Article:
UN Office for the Coordination of Humanitarian Affairs
SUDAN: Government asks Security Council to be patient on Darfur
NEW YORK, 24 Aug 2006 (IRIN) - Sudanese President Omer Al-Bashir has called on the United Nations Security Council to “be patient” in resolving the conflict in Darfur and indicated, in a letter to the Council President earlier this week, that the UK-US draft resolution for a UN peacekeeping force in Darfur was unacceptable to Khartoum.
“We request the Security Council to be patient and not to be in a hurry to adopt a new resolution on the matter, and to allow the government of the Sudan sufficient time to resolve the situation in Darfur,” according to the August 21 letter to Council President, Ghanian Ambassador Nana Effah-Apentang.
According to the latest UN report, over 200,000 people are estimated to have died, with millions more displaced throughout the country while 200,000 have sought refuge in neighbouring Chad. The Sudan government has been implicated in arming local Arab militias who embarked on a campaign of violence against civilians in Darfur since 2003.
The UK-US draft resolution, which calls for the deployment of a 17,500-strong UN force and an additional 3,300 civilian police, is the latest attempt to address the spiraling violence. With the AMIS mandate due to expire on September 30, the draft resolution calls for an expanded logistical role for the UN.
“We want to transition from a strengthened AMIS force to a UN peacekeeping force in January 2007,” said a senior diplomat close to the negotiations, who indicated that the AMIS mandate should be extended until December.
However, Sudanese Deputy Ambassador to the UN Omar Bashir Manis said his government remained opposed to a UN deployment. “Legally speaking the AU has not the right to transfer [the mandate to the UN]. The Sudanese government is opposing the sending of troops and I cannot see how anyone can envisage sending troops to a country which is not welcoming those troops,” he told reporters earlier this week.
While it had been hoped that the Darfur Peace Agreement (DPA) signed between the Khartoum government and two rebel groups on May 5 would end the three year civil war in Darfur, fighting has since escalated between signatories and non-signatories of the peace deal.
The 7,000 troops of the African Union Mission in Sudan (AMIS) - under-funded and poorly-equipped – are considered to be largely ineffective at containing the violence in a region roughly the size of France. The killing of two Rwandan AMIS soldiers in an ambush by armed elements on Saturday in North Darfur State is the latest in a string of incidents aimed at the international humanitarian and security presence.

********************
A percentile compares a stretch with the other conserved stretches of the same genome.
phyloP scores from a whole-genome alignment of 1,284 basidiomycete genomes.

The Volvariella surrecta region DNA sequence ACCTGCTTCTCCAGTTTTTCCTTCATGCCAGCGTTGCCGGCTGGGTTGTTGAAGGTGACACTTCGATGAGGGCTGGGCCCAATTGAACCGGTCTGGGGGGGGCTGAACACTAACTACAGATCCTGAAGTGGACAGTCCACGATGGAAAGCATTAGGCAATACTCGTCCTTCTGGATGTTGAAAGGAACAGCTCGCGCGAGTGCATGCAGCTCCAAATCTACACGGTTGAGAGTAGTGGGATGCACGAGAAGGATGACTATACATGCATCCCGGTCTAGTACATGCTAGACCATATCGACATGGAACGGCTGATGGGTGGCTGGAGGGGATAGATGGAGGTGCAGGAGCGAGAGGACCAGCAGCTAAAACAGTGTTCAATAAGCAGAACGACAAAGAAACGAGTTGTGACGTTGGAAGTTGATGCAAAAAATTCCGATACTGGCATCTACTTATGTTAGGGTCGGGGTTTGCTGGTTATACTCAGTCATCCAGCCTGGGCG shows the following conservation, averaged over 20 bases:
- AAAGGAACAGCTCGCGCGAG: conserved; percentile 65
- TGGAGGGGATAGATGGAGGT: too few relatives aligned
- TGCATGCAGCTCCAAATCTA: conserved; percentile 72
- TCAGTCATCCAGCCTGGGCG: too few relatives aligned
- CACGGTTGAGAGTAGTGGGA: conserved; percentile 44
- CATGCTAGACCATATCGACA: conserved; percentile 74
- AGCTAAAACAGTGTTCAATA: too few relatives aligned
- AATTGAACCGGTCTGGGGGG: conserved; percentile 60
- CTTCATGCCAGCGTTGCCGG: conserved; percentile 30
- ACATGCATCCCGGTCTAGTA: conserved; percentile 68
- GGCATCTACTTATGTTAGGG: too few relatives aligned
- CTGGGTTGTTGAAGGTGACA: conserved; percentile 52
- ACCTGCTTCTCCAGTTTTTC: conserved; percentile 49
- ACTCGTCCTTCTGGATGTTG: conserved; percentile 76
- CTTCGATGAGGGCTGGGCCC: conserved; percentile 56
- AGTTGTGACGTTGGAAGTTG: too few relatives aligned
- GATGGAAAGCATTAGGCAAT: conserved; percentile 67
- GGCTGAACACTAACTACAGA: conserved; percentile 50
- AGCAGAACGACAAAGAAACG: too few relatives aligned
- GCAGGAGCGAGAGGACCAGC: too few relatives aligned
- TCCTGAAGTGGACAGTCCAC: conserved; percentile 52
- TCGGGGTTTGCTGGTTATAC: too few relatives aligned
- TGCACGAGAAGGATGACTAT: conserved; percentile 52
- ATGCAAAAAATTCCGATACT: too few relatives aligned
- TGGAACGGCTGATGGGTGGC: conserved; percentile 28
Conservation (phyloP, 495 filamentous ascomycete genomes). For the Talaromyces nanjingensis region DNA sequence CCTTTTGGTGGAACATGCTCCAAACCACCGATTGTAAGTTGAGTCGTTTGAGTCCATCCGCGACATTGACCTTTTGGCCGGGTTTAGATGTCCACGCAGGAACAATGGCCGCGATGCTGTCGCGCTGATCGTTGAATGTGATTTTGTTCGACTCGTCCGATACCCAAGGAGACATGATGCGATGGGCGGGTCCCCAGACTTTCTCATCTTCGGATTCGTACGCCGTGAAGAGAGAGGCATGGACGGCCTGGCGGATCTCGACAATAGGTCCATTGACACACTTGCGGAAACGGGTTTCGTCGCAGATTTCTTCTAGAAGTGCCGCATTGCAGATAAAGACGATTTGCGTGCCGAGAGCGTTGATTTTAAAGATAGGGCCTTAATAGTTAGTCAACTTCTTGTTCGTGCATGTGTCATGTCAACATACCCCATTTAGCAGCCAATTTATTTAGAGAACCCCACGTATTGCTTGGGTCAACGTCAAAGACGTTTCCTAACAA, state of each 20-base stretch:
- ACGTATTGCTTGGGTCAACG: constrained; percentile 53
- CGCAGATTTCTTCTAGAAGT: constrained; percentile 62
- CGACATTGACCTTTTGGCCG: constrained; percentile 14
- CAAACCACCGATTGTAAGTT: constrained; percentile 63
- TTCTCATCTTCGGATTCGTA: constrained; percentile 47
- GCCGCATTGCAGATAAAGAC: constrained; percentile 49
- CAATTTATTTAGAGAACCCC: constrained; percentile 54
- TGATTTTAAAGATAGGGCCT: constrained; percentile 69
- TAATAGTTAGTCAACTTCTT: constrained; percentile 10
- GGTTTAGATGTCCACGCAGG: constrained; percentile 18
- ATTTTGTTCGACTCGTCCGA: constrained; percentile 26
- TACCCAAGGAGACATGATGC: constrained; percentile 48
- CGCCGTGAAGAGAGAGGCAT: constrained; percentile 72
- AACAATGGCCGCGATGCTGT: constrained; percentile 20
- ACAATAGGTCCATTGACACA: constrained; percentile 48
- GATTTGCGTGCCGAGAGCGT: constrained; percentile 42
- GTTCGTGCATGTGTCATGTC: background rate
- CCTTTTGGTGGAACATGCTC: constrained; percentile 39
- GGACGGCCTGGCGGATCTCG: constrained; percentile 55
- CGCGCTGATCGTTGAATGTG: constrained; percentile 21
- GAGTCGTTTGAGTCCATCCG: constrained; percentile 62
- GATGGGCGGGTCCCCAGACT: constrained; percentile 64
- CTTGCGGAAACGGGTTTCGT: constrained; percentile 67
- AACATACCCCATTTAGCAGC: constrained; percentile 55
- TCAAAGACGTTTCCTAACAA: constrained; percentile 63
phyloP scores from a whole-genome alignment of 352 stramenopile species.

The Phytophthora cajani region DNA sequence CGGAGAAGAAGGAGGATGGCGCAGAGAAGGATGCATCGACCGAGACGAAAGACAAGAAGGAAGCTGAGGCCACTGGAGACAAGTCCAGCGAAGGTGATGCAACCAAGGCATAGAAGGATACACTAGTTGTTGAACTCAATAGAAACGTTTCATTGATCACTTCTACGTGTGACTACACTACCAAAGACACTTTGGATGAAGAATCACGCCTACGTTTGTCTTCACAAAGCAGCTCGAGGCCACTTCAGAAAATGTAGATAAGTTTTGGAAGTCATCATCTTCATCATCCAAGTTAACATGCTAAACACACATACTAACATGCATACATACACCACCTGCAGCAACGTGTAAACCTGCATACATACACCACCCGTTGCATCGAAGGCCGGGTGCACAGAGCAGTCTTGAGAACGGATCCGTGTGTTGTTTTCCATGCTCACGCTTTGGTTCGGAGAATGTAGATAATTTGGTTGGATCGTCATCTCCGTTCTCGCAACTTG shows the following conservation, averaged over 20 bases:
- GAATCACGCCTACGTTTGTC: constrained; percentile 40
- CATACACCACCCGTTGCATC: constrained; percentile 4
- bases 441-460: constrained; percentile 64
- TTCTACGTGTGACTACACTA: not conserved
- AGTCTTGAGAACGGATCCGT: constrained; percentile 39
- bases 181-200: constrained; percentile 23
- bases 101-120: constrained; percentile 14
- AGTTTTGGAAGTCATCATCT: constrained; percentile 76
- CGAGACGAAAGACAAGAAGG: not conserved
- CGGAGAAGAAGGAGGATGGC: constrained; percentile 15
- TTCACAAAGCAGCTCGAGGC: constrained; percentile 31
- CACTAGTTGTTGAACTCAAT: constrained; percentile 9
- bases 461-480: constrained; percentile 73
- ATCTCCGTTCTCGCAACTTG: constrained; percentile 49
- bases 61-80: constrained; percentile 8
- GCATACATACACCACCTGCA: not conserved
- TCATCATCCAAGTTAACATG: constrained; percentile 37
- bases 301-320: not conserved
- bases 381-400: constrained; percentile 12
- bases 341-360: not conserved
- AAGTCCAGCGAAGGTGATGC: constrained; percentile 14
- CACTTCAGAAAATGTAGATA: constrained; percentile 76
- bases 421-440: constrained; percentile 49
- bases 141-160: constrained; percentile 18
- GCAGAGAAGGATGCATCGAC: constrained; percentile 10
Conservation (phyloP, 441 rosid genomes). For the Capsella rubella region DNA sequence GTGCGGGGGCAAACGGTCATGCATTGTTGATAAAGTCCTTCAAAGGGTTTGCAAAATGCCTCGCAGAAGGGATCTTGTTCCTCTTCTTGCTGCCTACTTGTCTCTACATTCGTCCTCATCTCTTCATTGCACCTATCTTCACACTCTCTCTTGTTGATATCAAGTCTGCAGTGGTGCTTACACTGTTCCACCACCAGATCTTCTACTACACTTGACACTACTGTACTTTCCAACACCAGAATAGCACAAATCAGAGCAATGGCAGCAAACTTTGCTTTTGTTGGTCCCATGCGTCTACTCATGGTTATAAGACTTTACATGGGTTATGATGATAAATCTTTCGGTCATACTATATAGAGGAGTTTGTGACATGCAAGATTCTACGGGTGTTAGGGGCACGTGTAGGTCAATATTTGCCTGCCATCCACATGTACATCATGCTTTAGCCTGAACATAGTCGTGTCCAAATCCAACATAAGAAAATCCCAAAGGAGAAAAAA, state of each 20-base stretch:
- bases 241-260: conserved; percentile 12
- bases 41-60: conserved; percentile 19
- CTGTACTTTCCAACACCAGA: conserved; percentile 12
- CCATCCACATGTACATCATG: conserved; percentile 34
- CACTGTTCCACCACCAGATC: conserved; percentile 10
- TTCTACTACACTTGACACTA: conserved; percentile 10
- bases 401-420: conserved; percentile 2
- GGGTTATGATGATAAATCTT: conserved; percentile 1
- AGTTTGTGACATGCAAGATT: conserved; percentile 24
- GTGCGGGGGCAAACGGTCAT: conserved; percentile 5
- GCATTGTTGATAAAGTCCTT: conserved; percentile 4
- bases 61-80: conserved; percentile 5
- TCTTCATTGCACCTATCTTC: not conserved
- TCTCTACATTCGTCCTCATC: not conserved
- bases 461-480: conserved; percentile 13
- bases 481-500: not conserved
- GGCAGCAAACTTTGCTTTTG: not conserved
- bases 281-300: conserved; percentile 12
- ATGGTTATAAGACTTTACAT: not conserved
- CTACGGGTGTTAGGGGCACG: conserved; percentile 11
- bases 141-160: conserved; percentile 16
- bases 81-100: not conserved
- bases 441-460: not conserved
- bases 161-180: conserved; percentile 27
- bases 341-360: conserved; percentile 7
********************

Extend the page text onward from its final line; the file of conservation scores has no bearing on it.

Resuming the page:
According to the non-governmental organization Human Rights Watch (HRW), the Sudanese proposal fails to address the protection of civilians, a key tenet of the peace agreement.
“There is nothing about demobilization, disarmament or the withdrawal of forces. If this government plan is accepted there will be nothing left of the peace agreement,” said Peter Takirambudde, Africa Director at HRW.
A HRW researcher, Jemera Rone, said that the Sudanese government had made a promise at the AU summit. “Since then, everyone has been waiting for them to deliver a plan. Now the plan has come and it is worse than you would have imagined. It’s just more war,” she said.
The UN Deputy Secretary-General, Mark Malloch-Brown told reporters last week that he “was extremely worried about the deterioration of the humanitarian and security situation in Darfur, and the absence of a clear political path to the deployment of the UN force”.
“It is very, very important that we pay lots of attention to Darfur. Something very ugly is brewing there,” he said.
In a closed-door briefing on 17 August, Assistant Secretary-General for Peacekeeping Operations, Hédi Annabi, warned the Council that the Sudanese government seemed determined to pursue a major military offensive in war-torn Darfur, building up armed forces in the region as the situation there deteriorated.
A source in the region told IRIN that the Sudanese armed forces seemed to be amassing large numbers of soldiers and military hardware in El Fasher, the capital of North Darfur State, where the most recent fighting took place.
In fact, the Sudanese government has proposed to send 10,500 government troops to Darfur, but such an action would be in direct violation of the peace agreement.
Sudan had been invited to present its plan in an open briefing to the Security Council on Monday. The AU, Arab League and the Organisation of Islamic Conference were slated to attend, but the two Arab groups will not be sending a delegation, while the AU is sending a mid-level official.
Al-Bashir wrote to the council late Wednesday night, informing them that neither he nor a high-level representative would attend, as “we deem it appropriate to postpone the meeting to enable better preparations,” he wrote.
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